Indonesia will tackle stalled toll road, power plant, and mining projects in order to eliminate bottlenecks and speed up economic growth, the head of a new presidential delivery unit told Reuters on Monday.
The new unit, set up last week when President Susilo Bambang Yudhoyono announced his new cabinet, will also urge talks between investors and the government over big energy and mining projects, many of which have foundered because of uncertainty over cost recovery issues related to the spending and ownership.
Kuntoro Mangkusubroto, who was appointed head of the new unit, told Reuters in an exclusive interview that his work would cover a diverse array of problems “from infrastructure to mining” in order to remove barriers to investment in Southeast Asia’s biggest economy.
“Here are the problems the nation is facing – toll roads, mining, power plants, logistics,” he said.
President Yudhoyono “wants the unit to help him make sure that all government programs, the strategic ones, can be implemented effectively and on time. One of my functions is to be an extension of the president in getting input, especially from investors.”
Indonesia has lagged rivals China and India when it comes to attracting investment, and this has held job creation and economic growth in check.
“With toll road construction, plans set up years ago have not been accomplished. That is something we are ready to de-bottleneck,” he said, noting that the east-west Java toll road, which stretches over 1,000 km along the main island and would enable faster transport of goods, has made very little progress.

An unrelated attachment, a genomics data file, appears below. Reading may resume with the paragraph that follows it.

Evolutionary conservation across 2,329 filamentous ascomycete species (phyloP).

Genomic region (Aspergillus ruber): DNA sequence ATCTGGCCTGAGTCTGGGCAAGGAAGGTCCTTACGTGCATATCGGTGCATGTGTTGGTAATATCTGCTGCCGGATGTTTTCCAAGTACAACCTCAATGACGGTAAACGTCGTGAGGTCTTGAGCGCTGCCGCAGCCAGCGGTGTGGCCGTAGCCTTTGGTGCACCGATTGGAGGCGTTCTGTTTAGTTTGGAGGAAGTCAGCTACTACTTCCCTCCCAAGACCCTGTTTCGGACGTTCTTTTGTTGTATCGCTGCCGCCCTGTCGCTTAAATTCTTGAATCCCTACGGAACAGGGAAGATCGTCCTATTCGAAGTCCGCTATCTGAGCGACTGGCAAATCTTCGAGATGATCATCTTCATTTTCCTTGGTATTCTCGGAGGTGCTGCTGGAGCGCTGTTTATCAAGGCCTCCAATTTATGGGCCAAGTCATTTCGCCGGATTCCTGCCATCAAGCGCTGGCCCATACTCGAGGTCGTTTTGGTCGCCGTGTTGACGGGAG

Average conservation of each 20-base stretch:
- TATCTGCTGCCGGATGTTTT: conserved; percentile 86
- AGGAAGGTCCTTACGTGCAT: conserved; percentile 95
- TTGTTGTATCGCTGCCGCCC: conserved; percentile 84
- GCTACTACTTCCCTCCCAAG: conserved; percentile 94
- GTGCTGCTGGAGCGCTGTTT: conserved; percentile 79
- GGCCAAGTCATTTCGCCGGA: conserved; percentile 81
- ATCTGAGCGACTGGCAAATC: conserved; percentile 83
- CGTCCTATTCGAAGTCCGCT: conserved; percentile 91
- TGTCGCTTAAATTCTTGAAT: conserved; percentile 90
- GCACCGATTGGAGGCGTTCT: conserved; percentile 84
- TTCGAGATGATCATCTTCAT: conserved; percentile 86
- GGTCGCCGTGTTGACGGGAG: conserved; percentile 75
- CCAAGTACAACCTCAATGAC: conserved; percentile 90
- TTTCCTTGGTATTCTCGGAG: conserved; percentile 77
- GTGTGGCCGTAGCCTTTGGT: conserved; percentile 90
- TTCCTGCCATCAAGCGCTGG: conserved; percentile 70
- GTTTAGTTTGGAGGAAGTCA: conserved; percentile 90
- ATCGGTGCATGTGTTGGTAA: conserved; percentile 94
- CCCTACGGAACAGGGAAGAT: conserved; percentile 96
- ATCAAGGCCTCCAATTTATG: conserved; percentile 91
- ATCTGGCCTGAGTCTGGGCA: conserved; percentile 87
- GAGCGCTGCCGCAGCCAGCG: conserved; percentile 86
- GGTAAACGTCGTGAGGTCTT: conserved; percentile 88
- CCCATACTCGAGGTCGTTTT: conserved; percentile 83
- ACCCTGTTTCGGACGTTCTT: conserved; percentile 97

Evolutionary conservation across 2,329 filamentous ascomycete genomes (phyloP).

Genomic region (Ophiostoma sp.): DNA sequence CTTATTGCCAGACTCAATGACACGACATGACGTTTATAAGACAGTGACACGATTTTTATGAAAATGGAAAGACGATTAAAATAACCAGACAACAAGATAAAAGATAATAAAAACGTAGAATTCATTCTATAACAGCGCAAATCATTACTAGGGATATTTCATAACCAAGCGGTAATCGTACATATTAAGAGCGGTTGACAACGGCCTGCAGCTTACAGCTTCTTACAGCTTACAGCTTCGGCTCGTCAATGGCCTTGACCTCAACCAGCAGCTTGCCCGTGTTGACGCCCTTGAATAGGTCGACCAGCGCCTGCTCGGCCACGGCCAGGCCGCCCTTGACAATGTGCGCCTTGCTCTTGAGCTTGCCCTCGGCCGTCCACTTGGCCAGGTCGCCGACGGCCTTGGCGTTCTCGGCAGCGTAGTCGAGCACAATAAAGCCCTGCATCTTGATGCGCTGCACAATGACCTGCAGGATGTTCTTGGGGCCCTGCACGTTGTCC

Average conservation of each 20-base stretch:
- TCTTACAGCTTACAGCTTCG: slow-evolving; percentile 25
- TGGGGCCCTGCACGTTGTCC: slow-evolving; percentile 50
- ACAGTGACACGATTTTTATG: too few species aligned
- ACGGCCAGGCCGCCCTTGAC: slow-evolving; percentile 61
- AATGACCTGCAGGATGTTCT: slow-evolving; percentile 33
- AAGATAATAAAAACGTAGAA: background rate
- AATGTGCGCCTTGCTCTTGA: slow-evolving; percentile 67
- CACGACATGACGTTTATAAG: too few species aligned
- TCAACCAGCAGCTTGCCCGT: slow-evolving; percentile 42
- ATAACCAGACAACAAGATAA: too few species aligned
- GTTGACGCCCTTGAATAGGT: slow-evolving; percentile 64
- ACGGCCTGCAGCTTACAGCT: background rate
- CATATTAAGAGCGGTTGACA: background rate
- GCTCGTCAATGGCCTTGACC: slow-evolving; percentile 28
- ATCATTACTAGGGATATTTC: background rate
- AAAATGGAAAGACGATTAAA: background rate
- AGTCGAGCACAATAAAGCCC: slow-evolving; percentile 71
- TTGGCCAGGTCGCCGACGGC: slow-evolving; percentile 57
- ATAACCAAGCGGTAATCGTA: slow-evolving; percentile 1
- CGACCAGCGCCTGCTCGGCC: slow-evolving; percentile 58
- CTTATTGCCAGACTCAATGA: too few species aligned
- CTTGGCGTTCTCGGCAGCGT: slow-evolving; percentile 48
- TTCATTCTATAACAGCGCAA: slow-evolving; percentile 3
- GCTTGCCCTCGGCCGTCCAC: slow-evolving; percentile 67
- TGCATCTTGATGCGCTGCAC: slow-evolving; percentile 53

Indonesia may issue a new land acquisition law soon, making it easier to obtain the land required for big projects. The new law, which may be issued as a presidential decree, could be very effective, Kuntoro said.
Energy and mining projects also need to be tackled, he said, adding that to reach agreement on many of the stalled projects, the government and investors “have to be ready to open their minds, that’s the key for success”.
A former energy and mining minister who later headed the post-tsunami reconstruction work in Aceh province, Kuntoro has a reputation for cutting through red tape to get things done fast. In Aceh, he insisted on having the authority to appoint contractors to build new homes, extend visas for foreigners involved in the reconstruction effort, and got exemptions from customs and import duties for medical and other equipment.
That helped ensure that out of $7.2 billion of pledged funds, 93 percent had been disbursed by 2008, he said.
Yudhoyono, who won a second, five-year term in July, appointed a mix of technocrats and career politicians in his new cabinet last week.
While investors welcomed the appointment of reformers and technocrats including Finance Minister Sri Mulyani Indrawati and Trade Minister
Mari Pangestu, they were less enthusiastic about some of the less well known names and political appointments.
Some analysts are concerned that the new unit headed by Kuntoro, whose job is equivalent to a minister, could face resistance from vested
business interests or less reform-minded ministers.
“I’m just a stone’s throw” from the president, said Kuntoro, speaking from his new office in a wing of the white, colonial-era, Istana.
“It’s the president who gives me the instructions to make sure all plans are implemented.”
He will work with 13 staff reporting directly to the president and providing daily reports to Vice President Boediono, a technocrat whose focus is on structural reform of the economy.